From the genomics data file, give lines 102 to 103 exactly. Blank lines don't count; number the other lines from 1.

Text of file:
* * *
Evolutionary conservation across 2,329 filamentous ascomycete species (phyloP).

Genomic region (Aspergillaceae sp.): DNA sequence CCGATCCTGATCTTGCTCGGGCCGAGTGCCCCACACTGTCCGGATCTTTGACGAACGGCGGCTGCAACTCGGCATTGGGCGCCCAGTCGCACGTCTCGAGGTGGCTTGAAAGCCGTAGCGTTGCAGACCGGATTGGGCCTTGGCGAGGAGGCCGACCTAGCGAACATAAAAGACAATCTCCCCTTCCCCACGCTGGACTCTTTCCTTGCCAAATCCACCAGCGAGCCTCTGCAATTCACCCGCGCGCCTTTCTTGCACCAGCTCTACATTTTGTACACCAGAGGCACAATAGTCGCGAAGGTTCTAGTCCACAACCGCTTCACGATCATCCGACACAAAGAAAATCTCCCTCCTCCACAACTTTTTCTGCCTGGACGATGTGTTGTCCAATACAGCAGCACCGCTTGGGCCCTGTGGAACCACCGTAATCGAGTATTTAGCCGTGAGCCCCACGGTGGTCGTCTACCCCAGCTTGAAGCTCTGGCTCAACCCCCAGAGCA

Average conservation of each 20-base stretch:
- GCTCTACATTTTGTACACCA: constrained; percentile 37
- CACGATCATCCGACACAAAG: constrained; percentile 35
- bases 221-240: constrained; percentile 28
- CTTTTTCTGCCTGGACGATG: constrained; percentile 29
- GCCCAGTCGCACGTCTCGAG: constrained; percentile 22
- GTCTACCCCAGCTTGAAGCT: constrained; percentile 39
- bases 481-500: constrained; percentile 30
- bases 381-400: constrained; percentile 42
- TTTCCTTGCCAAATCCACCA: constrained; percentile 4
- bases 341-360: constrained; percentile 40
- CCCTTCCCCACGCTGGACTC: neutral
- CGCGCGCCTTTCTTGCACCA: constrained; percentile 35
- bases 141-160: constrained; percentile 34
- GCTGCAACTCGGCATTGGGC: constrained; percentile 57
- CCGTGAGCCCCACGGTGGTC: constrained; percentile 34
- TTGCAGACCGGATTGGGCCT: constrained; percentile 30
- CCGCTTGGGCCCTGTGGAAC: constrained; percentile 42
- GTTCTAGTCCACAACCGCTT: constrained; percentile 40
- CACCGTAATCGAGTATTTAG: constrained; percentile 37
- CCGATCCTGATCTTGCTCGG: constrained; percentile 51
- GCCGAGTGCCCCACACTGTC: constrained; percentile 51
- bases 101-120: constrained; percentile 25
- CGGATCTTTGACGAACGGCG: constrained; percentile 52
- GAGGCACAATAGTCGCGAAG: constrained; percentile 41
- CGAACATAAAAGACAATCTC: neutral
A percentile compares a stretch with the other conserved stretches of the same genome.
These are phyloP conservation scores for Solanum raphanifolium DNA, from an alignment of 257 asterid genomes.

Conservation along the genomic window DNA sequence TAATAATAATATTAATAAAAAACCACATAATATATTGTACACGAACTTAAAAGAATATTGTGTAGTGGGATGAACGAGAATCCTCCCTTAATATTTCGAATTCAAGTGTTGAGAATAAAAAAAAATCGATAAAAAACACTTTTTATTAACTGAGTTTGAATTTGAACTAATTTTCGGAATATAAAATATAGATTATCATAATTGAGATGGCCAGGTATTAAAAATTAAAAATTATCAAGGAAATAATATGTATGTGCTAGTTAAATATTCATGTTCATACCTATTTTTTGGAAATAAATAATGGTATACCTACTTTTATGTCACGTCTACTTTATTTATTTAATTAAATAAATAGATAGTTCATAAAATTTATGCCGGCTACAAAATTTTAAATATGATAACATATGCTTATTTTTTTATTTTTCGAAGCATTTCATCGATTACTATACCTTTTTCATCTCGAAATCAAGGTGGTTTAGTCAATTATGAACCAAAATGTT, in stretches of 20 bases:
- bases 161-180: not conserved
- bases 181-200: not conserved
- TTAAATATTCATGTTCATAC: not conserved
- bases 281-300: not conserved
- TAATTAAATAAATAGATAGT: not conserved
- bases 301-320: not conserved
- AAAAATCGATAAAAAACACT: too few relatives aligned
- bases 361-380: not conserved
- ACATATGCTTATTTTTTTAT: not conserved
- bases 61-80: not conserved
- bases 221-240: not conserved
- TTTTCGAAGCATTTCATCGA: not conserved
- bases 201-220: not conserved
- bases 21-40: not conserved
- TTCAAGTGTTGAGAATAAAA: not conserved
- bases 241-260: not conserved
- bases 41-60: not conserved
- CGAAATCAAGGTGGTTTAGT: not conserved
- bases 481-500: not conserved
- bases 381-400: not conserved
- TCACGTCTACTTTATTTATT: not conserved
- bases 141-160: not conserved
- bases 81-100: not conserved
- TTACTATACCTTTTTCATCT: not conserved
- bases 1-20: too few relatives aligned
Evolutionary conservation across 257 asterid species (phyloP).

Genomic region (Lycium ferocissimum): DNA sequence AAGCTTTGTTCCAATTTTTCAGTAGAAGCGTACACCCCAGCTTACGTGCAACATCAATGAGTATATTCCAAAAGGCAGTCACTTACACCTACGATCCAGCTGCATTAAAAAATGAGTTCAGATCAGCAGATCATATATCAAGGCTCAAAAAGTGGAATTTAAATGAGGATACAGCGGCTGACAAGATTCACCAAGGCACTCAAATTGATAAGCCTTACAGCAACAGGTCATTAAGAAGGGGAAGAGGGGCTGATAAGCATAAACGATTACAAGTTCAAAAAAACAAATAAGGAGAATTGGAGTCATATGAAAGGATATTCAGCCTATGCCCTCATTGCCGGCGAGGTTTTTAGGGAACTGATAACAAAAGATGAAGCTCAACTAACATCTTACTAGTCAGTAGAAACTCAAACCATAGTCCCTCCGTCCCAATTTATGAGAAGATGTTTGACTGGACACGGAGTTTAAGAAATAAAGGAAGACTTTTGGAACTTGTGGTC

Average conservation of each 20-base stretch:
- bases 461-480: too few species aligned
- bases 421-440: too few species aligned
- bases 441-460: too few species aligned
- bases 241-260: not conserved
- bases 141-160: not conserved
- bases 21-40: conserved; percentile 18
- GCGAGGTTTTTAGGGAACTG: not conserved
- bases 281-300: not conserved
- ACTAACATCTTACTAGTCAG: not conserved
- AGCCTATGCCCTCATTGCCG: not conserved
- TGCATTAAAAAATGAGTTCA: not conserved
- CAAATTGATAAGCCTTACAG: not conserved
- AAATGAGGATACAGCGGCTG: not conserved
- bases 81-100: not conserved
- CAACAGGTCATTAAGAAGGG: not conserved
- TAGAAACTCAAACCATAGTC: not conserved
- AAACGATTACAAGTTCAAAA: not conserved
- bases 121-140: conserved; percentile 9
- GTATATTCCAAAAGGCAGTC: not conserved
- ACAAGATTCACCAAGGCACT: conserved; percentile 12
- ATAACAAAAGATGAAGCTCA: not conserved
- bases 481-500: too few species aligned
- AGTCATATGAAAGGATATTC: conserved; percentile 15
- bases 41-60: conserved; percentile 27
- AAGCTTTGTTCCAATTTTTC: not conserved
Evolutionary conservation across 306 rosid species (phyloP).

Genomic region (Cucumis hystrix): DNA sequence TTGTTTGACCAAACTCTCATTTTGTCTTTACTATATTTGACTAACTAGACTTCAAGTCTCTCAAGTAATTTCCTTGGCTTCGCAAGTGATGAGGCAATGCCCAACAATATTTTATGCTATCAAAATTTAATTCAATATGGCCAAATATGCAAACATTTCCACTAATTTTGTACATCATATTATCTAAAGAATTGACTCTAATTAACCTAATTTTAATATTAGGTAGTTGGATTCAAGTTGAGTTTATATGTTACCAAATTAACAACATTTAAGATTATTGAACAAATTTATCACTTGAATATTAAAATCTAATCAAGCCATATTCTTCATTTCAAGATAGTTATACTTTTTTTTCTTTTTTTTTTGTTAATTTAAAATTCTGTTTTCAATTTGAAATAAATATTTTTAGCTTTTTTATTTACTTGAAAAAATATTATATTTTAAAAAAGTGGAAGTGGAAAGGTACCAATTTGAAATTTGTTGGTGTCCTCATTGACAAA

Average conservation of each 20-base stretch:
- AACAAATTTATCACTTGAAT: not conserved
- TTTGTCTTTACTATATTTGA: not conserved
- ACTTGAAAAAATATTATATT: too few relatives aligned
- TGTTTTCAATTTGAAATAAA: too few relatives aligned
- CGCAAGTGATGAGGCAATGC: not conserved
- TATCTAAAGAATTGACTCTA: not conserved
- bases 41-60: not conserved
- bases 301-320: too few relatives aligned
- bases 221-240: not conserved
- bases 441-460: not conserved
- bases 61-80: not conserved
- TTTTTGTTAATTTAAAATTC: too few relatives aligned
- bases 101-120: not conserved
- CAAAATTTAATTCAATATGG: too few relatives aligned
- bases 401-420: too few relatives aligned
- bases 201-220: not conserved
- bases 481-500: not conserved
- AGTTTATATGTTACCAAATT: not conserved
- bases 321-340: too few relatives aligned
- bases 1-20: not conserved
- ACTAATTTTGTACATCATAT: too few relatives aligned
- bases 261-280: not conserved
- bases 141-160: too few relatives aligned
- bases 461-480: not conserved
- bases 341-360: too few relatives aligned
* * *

- bases 401-420: too few relatives aligned
- bases 201-220: not conserved